Water Calligraphy Device
by Nicholas Hanna


Beijing Design Week 2011: a tricycle modified by Canadian artist Nicholas Hanna mimics the Chinese custom of writing temporary messages on the road with water.

Water Calligraphy Device by Nicholas Hanna

A computer strapped to the handlebars of the Water Calligraphy Device allows the rider to type the Chinese characters they wish to spell out.

Water Calligraphy Device by Nicholas Hanna

These characters are transmitted electronically to a set of valves, which release water droplets in programmed patterns as the trike moves forward.

Water Calligraphy Device by Nicholas Hanna

Two large containers positioned at the back of the device store the water.

Water Calligraphy Device by Nicholas Hanna

The project was inspired by water calligraphy practiced in parks around China, where passages of poetry are spelled out on the ground for onlookers.

Water Calligraphy Device by Nicholas Hanna

Hanna unveiled the tricycle for Beijing Design Week, which begins on 28 September and finishes on 3 October.

Water Calligraphy Device by Nicholas Hanna

Another water-carrying tricycle was designed by Bill Moggridge, whose cycle purifies the liquid instead of releasing it - see the project here.

Water Calligraphy Device by Nicholas Hanna

Here is some more information about the Water Calligraphy Device from the festival organisers:

Water Calligraphy Device - an ubiquitous form of transportation on show at Beijing Design Week

Water Calligraphy Device by Nicholas Hanna

For Beijing Design Week, Canadian Media Artist Nicholas Hanna brings a fun and innovative transports means to Beijing. The Water Calligraphy Device (水!法器) is inspired by the Chinese custom of writing calligraphy in public spaces with a water brush as a contemplative and poetic act. Calligraphers writing passages of poetry, surrounded by a group of onlookers, are a lovely presence in Beijing parks.

Water Calligraphy Device by Nicholas Hanna

The Water Calligraphy Device combines the inherent beauty of an ancient form of writing, a refined public art practice with the mystery and magic of mechanisms.

The device is mounted on a flat-bead tricycle (三!") which is a ubiquitous form of transportation in Beijing. Passages of Chinese characters are input to a computer. Custom software on the computer processes the characters and transmits them to an electrical system that actuates an array of solenoid valves. The valves release droplets of water on the ground as the tricycle moves forward, thus forming Chinese characters that slowly pool together and eventually evaporate entirely.

  • Rod

    This is a great way of communicating. In a country where expressing yourself isn't the norm I could see this bike being used to communicate human rights and pro democracy messages. One minute its there for the people around and the other minute its gone again. (no traces)

  • mic

    thats great! could that be used for political messages… i guess a fast way to prison in china….

  • Rui

    Sick of any design or arts associate with China always ended up followed by those comments about human right blah blah…political issues. I bet these two have never been to China.

    This design remind me those older people practice Chinese calligraphy with water-filled sponge attached to a wooden stick in the park. They always write beautiful poem. Lots of them very talented. It's lovely picture and environmentally friendly. Please don't let any type of political shit break into this charming and romantic action.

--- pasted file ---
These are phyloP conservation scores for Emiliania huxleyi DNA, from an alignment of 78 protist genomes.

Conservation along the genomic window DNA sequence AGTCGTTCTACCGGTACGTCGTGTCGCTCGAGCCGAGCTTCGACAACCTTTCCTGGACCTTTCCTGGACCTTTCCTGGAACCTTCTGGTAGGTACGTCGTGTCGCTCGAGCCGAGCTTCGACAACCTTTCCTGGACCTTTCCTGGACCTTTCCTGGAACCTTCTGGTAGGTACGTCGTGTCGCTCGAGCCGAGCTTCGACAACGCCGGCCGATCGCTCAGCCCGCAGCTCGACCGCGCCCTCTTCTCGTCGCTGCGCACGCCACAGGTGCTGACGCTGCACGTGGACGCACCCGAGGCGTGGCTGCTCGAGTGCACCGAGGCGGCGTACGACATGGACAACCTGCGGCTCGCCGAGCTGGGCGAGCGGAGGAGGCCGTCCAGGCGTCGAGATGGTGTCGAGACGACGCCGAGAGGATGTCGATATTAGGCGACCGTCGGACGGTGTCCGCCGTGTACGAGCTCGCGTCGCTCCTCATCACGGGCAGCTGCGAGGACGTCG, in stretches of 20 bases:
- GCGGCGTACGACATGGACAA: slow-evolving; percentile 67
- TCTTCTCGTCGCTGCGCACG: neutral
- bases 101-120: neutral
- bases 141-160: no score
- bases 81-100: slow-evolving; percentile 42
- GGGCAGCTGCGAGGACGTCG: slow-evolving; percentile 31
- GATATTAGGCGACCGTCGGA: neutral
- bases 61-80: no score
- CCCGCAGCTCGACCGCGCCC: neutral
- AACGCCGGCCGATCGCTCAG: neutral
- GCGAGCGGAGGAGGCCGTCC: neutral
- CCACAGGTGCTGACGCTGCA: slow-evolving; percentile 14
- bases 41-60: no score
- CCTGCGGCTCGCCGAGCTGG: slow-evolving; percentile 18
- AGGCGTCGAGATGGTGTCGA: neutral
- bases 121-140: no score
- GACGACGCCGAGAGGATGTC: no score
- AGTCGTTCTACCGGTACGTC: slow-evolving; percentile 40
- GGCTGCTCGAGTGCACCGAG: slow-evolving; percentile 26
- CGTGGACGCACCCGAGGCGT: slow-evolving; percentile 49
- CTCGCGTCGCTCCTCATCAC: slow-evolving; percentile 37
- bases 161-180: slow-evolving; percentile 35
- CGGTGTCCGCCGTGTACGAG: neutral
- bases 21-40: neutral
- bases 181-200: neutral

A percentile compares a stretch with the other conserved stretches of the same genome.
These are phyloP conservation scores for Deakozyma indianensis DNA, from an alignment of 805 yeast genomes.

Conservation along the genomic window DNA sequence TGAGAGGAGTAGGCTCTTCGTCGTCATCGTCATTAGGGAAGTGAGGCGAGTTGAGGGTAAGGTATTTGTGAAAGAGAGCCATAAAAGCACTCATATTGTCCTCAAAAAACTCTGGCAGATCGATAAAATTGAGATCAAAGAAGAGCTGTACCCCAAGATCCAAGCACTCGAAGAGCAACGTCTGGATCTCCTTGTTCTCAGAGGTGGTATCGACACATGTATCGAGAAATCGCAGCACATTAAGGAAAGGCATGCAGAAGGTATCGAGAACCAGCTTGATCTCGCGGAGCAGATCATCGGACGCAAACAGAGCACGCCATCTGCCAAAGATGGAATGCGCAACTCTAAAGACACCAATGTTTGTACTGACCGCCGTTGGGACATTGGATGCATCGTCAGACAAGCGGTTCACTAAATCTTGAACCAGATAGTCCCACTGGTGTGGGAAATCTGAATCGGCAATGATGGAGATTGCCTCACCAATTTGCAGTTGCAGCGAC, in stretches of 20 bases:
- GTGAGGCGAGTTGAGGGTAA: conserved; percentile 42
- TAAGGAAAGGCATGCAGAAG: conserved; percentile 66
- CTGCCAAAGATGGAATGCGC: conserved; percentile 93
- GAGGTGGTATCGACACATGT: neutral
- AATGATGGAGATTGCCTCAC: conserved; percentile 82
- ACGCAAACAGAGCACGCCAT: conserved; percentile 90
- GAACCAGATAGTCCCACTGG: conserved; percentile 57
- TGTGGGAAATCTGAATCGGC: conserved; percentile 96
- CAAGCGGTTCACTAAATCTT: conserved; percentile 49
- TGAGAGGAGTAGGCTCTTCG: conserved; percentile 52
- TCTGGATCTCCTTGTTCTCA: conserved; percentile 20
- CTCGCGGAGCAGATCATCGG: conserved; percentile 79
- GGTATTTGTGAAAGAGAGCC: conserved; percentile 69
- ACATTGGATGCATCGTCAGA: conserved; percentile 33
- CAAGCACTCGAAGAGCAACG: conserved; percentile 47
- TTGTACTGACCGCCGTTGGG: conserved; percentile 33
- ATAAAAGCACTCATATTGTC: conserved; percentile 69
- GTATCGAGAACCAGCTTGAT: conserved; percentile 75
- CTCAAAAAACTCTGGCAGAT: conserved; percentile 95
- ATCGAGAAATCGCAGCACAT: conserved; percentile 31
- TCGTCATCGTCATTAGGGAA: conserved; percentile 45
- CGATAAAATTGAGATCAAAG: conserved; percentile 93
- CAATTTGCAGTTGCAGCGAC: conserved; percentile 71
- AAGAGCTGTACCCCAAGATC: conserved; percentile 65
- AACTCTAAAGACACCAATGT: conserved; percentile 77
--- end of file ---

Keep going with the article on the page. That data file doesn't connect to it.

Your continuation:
• mic

      i admire the poetic quality of this design, without a doubt. sorry that such a thing comes to my mind in the first place, but there must be a reason for that. no, i've not been to china, what is it that i would have seen/learned if i had been to china, that would prevent me from making such comment? are you chinese? maybe you can explain it to me.

      • oscar

        if art is all about politic, sorry then, you need more depth. I trust that when Nicholas does this piece of art, it is nothing to do with those shallow mind..

        • mic

          neither of you convinced me that politics is something shallow or bla bla blah (human rights) with any arguments and if that has to do something with whether i have been to china or not.
          as i said, i respect the idea and that it has nothing to do with politics and is still beautifil in itself, but i have not heard of a reason why it is bad to add a political comment to it. i just mentioned, this is something, that could be used politically.
          i believe its the people closing their eyes (ears) that give power to political regimes that do not respect freedom. i lived in a communist country (fortunatelly a long time ago) and i know that every oportunity to speak the truth should have been used (i you got the guts to do it)

    • Evie

      Totally agree with you on your first paragraph. Anything that pops up associated with China is always bashed with tons of comments that are not related to the article itself and people get offended when you ask them if they’ve been there when making such comments. We ask because your perception of China is one-sided and filtered through American media.

  • Rex

    @Red Pill Junkie

    So what? Your department store next door also has them…
    And I also guess the two above have never been in China.

    • Fair enough. I was just commenting on the impracticality of this device for political/dissension purposes, given its native context.

      And I do apologize for bringing the political issue to the discussion, but let's not kid ourselves: the objects we design do not function in a vacuum. Politics affects design decisions just as it affects everything else, whether we like it or not.

  • Yes

    The fountain in underground Kyoto station is way cooler.

  • Keep cycling Canuck boy and don't stop till you get to the border

  • I think that Nicholas is a genius. This is a great invention